Gallipoli - An All-round Perspective (EIBF Review)
Peter Hart is the Oral Historian at the Imperial War Museum and an internationally recognised expert on Gallipoli - so the packed audience was in for a stimulating hour. Expertly chaired by Sheena McDonald, we were given a fascinating account of why this battle was such a disaster for the Allied Forces.
Peter Hart said that he was clear that the landings at Gallipoli were foolhardy and ill conceived from the start and for this much of the blame must rest with Churchill. He claimed that the local commander, General Hamilton, was not incompetent, nor was he beset by 'bad luck', rather the whole operation was undertaken too casually and the Turkish forces had been badly underestimated. Hamilton was what Peter Hart described as a "can do general" and this may prove dangerous as it did in Gallipoli as he tried to do too much rather than carefully nurturing his forces.
The administration and logistic preparation for the landings were incompetent and the commanders preparations bordered on criminal negligence. For naval battleships to be sent into the invasion with their main armament not having been zeroed is something which no commander should have accepted. The plan was to zero the guns against the Turks! Fisher, as First Sea Lord, was overpowered intellectually by Churchill and failed to stand up to him or demand that his views be listened to by the Cabinet.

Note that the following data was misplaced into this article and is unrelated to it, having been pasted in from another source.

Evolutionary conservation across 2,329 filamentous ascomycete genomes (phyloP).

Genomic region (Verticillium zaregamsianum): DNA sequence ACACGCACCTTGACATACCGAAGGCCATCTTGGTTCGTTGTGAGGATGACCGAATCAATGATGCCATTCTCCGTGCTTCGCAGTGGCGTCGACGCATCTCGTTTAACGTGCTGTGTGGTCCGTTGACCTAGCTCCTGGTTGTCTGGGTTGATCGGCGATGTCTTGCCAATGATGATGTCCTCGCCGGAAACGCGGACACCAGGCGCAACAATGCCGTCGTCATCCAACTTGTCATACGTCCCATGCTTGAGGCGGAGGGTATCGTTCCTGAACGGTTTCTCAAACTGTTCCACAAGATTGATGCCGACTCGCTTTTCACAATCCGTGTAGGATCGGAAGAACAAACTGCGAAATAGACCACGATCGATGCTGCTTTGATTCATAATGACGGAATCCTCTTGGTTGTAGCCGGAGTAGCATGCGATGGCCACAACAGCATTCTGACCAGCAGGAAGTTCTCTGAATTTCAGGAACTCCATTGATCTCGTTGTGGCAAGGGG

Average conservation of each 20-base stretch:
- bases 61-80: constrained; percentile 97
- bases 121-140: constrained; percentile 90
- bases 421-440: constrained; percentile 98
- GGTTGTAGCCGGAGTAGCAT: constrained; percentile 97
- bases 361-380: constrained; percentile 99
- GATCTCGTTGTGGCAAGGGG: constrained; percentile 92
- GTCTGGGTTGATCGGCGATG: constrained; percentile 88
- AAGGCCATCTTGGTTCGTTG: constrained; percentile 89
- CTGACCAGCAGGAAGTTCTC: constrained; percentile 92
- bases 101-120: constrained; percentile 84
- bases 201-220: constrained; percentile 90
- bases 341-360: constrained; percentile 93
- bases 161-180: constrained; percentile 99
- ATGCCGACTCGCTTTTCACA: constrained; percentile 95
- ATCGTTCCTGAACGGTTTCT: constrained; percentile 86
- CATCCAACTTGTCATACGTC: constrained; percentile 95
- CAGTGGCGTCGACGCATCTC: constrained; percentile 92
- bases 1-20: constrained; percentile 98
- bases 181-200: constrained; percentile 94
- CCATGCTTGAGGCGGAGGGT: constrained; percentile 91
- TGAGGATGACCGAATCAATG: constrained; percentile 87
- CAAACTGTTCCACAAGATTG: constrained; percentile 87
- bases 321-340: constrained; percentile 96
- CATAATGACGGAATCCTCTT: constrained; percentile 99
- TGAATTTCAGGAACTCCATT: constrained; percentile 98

But Hart believes that the whole operation should never have been undertaken. He considers that it was a massive waste of men and munitions which would have been much better employed in the fight against the Germans as the main enemy on the Western Front. The invasion failed to knock Turkey out of the war and certainly did nothing to influence the Balkan states who viewed the expedition with incredulity.
Of course the Allies did eventually overcome Germany and they returned to establish themselves in the Gallipoli area for several years but nothing can eradicate the disaster that wasted so many Allied lives.
The book looks fascinating and should prove a splendid read.
Event: Wednesday 17 August 2011, 14:30